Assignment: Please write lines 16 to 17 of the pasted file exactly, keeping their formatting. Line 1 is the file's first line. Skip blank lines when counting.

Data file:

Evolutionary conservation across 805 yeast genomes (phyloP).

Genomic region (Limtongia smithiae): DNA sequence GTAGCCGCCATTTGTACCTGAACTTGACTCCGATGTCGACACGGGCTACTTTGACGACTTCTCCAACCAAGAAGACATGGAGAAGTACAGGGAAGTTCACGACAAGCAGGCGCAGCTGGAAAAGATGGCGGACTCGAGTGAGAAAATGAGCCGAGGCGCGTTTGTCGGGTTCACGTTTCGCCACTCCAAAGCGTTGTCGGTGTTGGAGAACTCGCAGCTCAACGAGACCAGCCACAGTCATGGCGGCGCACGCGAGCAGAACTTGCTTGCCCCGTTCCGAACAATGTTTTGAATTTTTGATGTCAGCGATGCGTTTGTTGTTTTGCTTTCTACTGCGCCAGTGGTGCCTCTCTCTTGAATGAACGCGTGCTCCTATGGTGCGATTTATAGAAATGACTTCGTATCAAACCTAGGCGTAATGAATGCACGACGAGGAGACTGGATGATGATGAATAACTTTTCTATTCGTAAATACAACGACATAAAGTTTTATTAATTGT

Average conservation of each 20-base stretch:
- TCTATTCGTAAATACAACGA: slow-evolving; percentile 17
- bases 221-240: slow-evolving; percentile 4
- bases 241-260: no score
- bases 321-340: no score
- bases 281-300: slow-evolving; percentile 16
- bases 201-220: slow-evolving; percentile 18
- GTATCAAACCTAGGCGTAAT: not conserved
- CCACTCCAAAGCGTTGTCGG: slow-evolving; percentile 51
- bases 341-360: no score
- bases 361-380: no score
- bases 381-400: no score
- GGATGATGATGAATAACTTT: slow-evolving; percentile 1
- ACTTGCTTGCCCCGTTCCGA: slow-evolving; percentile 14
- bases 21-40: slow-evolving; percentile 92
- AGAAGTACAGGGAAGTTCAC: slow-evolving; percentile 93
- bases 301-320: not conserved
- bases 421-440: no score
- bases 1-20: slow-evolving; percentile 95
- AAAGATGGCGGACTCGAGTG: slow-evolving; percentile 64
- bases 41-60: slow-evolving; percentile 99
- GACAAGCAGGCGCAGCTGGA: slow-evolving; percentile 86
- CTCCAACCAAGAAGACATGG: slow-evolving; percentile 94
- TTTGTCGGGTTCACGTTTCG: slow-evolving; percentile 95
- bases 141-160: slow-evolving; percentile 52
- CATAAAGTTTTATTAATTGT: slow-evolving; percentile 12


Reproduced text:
- ACTTGCTTGCCCCGTTCCGA: slow-evolving; percentile 14
- bases 21-40: slow-evolving; percentile 92